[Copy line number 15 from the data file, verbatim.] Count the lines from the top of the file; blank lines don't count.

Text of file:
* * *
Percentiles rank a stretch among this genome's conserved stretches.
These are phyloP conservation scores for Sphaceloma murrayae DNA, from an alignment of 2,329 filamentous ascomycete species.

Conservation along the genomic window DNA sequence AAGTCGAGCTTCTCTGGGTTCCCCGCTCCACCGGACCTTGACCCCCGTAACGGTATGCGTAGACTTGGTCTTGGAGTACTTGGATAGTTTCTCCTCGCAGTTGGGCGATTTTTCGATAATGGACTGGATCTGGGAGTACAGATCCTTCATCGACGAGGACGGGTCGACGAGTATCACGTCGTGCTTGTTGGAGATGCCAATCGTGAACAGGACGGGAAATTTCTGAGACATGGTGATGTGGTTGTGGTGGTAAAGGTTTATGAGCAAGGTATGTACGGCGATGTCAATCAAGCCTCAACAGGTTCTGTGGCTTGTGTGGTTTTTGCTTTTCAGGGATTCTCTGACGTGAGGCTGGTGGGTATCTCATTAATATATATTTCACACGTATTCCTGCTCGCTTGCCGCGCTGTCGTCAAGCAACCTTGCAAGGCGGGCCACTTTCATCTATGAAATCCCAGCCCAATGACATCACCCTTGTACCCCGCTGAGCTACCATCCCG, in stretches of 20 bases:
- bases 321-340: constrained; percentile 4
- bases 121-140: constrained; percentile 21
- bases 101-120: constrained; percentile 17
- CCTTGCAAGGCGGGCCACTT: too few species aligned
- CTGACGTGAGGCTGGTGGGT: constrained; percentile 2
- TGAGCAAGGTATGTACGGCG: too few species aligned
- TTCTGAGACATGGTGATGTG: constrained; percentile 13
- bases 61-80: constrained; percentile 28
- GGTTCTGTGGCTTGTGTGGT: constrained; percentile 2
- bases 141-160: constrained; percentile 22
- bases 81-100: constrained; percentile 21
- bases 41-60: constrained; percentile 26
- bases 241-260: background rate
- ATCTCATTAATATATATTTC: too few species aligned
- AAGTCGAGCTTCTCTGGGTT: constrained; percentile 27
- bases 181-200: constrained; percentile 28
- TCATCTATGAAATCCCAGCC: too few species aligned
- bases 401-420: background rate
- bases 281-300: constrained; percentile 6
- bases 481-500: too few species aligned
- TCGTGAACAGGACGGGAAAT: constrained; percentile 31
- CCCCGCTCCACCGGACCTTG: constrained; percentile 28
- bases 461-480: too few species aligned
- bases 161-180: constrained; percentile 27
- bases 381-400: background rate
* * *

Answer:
- bases 41-60: constrained; percentile 26